Identity of Speakers
Dr. Curtis KlaassenFaculty/Staff
Dr. Curtis Klaassen was a tenured professor at the University of Kansas Medical Center ("KUMC") until KUMC fired him in 2014.
Other course-related event
University administration not protective of speech
- No protest Occured
- Was Speech Code incident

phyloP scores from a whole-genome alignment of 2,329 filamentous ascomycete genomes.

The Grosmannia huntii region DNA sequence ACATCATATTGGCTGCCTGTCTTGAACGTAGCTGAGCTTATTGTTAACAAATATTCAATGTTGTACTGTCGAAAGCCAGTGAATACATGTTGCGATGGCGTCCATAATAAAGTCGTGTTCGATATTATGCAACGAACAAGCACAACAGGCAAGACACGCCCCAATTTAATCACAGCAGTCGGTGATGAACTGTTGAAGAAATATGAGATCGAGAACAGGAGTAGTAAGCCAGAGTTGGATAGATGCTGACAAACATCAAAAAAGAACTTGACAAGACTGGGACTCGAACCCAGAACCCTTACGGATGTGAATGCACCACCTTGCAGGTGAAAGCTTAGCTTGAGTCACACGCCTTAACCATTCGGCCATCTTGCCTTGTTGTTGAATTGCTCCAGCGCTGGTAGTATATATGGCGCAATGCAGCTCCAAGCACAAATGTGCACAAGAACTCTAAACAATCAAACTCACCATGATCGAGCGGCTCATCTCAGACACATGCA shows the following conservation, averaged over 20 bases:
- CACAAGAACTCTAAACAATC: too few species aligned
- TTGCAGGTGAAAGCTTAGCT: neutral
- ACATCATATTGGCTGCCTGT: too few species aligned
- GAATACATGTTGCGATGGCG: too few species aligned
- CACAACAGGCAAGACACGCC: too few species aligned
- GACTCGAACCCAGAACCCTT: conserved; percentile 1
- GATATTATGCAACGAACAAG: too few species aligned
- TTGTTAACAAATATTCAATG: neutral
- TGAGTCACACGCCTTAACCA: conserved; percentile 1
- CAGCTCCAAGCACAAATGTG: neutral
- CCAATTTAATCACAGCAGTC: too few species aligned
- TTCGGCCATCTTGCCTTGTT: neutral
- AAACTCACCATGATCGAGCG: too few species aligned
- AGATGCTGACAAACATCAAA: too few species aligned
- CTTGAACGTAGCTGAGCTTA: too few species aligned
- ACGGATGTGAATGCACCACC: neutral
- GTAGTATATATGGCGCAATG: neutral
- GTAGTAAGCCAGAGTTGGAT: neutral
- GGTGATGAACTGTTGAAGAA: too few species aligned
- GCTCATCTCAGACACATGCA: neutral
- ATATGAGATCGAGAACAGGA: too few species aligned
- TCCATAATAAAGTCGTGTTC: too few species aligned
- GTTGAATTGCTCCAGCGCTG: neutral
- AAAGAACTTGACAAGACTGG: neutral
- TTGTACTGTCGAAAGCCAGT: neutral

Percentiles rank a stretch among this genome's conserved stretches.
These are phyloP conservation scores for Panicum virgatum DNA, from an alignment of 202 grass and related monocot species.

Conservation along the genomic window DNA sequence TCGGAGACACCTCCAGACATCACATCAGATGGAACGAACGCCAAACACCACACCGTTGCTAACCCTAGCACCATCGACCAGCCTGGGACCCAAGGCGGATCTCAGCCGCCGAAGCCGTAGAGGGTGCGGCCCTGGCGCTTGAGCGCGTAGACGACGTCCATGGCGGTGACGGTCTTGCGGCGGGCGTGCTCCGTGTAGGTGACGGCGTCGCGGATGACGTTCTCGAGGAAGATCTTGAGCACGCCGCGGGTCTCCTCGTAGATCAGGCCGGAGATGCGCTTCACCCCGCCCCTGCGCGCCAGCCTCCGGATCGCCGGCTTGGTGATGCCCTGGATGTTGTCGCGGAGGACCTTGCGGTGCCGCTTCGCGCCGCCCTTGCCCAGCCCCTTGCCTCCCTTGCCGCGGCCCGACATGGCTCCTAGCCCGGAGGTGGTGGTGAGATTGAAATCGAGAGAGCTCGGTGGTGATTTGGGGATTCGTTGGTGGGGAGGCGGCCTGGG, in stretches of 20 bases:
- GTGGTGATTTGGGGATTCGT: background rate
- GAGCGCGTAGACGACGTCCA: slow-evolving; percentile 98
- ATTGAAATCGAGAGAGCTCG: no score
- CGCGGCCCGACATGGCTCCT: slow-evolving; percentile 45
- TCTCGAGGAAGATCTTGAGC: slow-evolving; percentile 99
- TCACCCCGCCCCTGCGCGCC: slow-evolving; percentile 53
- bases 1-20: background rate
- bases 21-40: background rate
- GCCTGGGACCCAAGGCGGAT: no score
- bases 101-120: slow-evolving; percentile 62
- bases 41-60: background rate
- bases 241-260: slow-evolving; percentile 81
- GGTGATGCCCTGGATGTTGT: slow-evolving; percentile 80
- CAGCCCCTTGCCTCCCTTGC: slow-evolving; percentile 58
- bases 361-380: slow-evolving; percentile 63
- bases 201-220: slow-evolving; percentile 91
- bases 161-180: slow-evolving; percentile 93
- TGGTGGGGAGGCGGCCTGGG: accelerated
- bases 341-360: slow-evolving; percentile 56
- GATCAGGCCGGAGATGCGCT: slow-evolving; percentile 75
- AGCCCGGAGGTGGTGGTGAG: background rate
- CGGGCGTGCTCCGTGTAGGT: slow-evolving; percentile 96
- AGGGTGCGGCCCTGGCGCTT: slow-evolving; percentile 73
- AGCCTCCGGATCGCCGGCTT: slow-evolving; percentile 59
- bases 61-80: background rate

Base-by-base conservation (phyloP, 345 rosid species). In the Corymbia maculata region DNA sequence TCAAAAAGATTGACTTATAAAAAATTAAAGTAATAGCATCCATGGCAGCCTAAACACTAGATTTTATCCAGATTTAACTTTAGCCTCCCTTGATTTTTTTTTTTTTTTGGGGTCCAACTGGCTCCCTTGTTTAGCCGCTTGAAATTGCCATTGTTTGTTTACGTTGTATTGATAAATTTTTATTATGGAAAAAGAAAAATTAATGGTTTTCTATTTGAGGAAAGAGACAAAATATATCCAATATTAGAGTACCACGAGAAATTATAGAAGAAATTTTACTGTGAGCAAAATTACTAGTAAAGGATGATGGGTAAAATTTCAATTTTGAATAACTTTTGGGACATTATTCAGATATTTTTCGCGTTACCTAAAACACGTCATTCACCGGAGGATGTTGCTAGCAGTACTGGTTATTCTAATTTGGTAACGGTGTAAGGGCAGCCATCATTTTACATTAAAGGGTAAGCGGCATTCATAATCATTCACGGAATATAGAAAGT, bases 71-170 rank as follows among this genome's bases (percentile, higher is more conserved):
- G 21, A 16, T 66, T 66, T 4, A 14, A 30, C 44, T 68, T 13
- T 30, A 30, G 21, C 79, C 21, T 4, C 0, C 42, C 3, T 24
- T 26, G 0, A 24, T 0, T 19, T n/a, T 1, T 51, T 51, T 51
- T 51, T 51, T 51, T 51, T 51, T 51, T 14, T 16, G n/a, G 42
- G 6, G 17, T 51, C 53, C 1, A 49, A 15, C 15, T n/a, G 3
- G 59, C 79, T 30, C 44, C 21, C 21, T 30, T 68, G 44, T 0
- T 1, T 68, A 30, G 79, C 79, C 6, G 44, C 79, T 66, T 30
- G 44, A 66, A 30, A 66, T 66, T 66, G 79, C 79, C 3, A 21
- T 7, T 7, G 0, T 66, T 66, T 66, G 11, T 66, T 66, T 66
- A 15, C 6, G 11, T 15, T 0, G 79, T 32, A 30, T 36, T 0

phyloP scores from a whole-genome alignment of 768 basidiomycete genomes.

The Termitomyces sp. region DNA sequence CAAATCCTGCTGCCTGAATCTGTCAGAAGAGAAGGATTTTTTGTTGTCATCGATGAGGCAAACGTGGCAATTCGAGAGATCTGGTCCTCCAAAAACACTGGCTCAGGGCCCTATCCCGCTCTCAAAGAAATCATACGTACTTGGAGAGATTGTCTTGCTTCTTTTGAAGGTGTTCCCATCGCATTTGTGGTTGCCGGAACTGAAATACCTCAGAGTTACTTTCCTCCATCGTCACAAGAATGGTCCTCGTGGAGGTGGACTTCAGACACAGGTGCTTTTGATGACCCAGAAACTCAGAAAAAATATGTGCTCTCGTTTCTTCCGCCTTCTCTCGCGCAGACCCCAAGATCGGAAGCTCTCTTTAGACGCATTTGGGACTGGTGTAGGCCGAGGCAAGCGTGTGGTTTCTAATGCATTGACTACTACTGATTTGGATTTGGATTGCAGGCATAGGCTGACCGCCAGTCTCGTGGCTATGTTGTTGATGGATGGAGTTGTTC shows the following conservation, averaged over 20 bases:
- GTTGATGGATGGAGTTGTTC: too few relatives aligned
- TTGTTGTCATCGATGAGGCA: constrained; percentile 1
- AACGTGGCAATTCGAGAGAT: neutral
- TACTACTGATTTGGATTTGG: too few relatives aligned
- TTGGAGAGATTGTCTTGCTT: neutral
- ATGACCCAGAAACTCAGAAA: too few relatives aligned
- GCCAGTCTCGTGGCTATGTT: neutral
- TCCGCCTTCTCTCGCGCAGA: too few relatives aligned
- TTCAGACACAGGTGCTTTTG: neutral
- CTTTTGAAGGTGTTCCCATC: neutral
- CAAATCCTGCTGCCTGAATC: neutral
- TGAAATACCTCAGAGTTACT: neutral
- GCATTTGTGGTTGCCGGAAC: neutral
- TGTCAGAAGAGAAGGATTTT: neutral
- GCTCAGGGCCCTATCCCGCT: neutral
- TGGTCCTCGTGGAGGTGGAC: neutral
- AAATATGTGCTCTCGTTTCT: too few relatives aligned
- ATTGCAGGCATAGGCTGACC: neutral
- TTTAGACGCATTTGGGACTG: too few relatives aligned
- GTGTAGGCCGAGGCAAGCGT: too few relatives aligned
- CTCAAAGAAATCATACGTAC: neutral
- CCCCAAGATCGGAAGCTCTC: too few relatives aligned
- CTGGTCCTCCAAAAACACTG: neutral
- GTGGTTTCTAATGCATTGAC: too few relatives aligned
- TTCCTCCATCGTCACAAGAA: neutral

Dr. Klaassen worked as a tenured member of the University of Kansas Medical Center (“KUMC”) faculty for decades and received the title of Distinguished Professor, a title only seven members of the University’s 1,200-member faculty have received. While working at KUMC, Dr. Klaassen would often speak loudly and pound on tables in staff meetings. He also displayed images of guns and discussed suicide in his presentations. While Dr. Atkinson was Executive Dean, Dr. Klaassen criticized many of her decisions and at least once asked faculty members during a faculty meeting to sign a vote of “no-confidence” against Dr. Atkinson. In response to these and other similar actions, Dr. Atkinson took a series of measures against Dr. Klaassen, beginning by removing him from a Chair position. Later, the University placed Dr. Klaassen on administrative leave for engaging “in statements that were belligerent and frightening to other University faculty and staff.” This type of behavior went on for two more years, generating many meetings and resulting in the University placing Dr. Klaassen on administrative leave again. Eventually, the recurrence of Dr. Klaassen’s activities and speech that the University found to be “misconduct” caused the University to dismiss Dr. Klaassen. However, several months before this ultimate termination decision, Dr. Klaassen filed suit against KUMC and various high-ranking KUMC officials. He brought multiple claims against defendants, including a First Amendment retaliation claim. On a summary judgment motion by KUMC, the District Court of Kansas analyzed Dr. Klaassen’s First Amendment claim under the first three steps of the Pickering/Garcetti standard: (1) whether Dr. Klaassen’s speech was made as a part of his official duties, (2) whether Dr. Klaassen’s speech was on a matter of public concern, and (3) whether KUMC’s interest as employer outweighed the free speech interest of Dr. Klaassen. The court first found that Dr. Klaassen’s speech was made as part of his official duties as a professor at KUMC. Although unnecessary for the ultimate disposition of Dr. Klaassen’s First Amendment retaliation claim, the court went on to discuss the other two Garcetti/Pickering factors and found that neither were met by the facts alleged by Dr. Klaassen. Thus, the district court granted summary judgment against Dr. Klaassen’s First Amendment claim. Dr. Klaassen appealed the district court’s decision to the Tenth Circuit on Oct 30, 2018. The Tenth Circuit docket shows no other entries as of November 20, 2019.